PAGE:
Today, the U.S. Senate Foreign Relations Committee held a hearing on the growing poaching crisis in Africa. Witnesses, including renowned elephant expert, Iain Douglas-Hamilton, and John Scanlon, Secretary-General of CITES, testified to the clear links between the surging illegal trade in high-value wildlife products, such as elephant ivory and rhino horn, and transnational criminal networks that are creating instability, breeding corruption and helping to fund militant insurgencies, particularly in Central Africa.
In his eloquent remarks opening the hearing, entitled “Ivory and Insecurity: The Global Implications of Poaching in Africa”, Chairman John Kerry, made clear the crisis is a serious one with far-reaching consequences.
“Poaching is not just a security threat in Africa,” warned Senator Kerry. “It’s also a menace to developing economies, and it thrives where governance is weakest. Poachers with heavy weapons are a danger to lightly armed rangers and civilians as well as the animals they target.”
In joint testimony submitted to the committee, World Wildlife Fund (WWF) and TRAFFIC recommended that “wildlife crime needs to be treated with the same seriousness and level of attention that we give to other transnational organized crime.” The two organizations also urged “a concerted effort to greatly raise the profile of the illegal wildlife trade and to take this high profit/low risk crime and turn it on its head, so that it becomes a crime of high risk and low profit.” This will require “enhanced enforcement, more prosecutions, stiffer penalties and public commitments by those with power and influence to ensure wildlife crime is treated as a serious offense.”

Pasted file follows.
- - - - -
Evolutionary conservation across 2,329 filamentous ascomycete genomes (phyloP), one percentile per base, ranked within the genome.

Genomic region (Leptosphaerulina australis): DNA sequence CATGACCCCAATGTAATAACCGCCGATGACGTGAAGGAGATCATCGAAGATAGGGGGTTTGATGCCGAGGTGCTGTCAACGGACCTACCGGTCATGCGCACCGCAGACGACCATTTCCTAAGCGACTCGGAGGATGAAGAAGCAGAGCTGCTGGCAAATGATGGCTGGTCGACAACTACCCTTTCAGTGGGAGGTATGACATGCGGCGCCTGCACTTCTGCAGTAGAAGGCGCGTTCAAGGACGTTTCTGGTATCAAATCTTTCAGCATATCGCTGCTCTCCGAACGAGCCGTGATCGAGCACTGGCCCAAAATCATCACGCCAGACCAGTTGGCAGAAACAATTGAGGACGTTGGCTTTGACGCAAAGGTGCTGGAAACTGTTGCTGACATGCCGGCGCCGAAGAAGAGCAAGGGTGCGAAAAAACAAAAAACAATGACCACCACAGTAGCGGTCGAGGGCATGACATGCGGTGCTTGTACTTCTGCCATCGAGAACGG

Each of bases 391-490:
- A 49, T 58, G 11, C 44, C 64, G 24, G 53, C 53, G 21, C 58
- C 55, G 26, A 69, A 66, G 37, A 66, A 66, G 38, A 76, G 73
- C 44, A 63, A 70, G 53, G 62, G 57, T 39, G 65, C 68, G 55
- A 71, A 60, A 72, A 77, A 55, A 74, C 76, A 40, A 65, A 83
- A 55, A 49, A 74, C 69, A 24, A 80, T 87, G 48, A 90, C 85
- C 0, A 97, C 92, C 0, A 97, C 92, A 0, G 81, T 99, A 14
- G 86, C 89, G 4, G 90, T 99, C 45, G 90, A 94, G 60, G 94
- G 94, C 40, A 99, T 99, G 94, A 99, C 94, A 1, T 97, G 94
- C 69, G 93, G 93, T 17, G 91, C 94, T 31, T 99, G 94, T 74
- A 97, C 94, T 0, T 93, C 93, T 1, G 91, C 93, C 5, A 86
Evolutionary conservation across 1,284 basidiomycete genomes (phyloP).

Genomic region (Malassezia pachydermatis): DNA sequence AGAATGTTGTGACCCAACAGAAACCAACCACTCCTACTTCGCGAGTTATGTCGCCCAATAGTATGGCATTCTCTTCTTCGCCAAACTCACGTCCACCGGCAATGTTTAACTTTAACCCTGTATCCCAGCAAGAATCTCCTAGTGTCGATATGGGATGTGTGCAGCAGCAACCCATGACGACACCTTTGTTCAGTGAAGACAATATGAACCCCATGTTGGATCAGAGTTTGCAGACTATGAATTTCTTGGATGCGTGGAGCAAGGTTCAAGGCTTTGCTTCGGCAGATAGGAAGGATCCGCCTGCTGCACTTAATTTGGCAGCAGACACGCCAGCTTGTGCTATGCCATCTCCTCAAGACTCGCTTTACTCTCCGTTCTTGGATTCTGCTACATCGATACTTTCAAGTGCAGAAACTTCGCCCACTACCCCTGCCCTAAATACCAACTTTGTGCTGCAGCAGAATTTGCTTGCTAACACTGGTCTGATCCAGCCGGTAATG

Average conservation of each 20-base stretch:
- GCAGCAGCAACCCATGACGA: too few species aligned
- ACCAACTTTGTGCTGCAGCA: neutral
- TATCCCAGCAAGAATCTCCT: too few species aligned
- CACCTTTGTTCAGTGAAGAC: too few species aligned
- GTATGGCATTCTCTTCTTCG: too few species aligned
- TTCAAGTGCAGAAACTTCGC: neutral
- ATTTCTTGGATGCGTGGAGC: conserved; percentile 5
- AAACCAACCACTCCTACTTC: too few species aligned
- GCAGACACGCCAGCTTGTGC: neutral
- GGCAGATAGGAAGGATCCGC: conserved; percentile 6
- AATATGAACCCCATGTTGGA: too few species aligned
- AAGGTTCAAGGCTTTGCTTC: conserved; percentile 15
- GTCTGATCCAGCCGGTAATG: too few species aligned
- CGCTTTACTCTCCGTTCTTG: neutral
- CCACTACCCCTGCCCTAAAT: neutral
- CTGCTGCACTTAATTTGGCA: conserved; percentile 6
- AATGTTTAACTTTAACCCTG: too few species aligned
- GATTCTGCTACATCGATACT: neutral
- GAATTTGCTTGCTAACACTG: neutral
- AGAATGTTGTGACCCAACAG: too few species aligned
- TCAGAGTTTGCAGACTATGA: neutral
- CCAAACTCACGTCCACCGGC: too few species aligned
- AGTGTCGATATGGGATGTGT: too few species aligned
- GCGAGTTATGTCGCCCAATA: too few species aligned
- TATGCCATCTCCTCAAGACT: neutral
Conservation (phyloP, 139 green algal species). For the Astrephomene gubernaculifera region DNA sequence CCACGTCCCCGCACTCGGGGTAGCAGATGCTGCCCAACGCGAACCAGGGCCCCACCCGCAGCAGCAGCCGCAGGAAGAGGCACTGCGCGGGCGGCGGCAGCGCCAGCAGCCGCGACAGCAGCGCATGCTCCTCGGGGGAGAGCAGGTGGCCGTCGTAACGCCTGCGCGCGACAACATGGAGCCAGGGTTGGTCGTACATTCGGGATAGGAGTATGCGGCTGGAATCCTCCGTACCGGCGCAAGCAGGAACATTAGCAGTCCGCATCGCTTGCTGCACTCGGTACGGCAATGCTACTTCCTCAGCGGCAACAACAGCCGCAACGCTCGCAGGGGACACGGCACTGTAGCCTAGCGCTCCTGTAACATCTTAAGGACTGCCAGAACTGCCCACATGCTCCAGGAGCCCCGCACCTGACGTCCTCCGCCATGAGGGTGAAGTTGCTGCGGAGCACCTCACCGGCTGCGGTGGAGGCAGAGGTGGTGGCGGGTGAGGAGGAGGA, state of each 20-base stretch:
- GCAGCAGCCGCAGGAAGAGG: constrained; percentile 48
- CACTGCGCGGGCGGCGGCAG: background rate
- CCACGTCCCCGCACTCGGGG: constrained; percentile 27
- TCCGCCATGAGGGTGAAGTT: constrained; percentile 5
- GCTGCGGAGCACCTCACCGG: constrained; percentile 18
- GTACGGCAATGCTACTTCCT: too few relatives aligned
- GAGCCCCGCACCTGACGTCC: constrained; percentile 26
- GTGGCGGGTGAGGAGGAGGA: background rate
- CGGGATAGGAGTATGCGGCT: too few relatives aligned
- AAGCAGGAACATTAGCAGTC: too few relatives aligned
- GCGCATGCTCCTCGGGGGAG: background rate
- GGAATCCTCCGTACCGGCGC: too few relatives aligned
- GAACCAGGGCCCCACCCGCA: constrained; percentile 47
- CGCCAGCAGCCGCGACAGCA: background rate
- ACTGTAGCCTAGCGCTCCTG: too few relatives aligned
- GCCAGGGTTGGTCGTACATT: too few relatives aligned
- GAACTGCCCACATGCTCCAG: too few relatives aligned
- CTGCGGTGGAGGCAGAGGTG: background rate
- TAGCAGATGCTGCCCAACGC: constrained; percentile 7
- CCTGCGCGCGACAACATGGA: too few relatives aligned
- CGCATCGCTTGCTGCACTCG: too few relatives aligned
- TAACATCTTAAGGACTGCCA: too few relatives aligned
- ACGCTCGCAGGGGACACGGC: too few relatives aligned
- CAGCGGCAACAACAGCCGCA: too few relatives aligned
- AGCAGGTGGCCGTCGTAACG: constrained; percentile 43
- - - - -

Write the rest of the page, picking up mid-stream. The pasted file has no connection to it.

Following the hearing, Ginette Hemley, WWF Senior Vice President for Conservation Strategy and Science, issued the following statement:
“We are once more at a crisis moment for Africa‘s elephants and rhinos. Today’s hearing provided clear evidence that the multi-billion dollar black market in illegally trafficked wildlife products is reaching new levels of intensity and driving poaching in Africa to dangerous levels not seen in decades.
We commend Chairman Kerry and the Senate Foreign Relations Committee for shining a spotlight on this urgent issue and making clear the need to address it at the highest levels. The United States has long been the global leader on the conservation of these charismatic species, and the United States government has a pivotal role to play in arresting the current crisis.”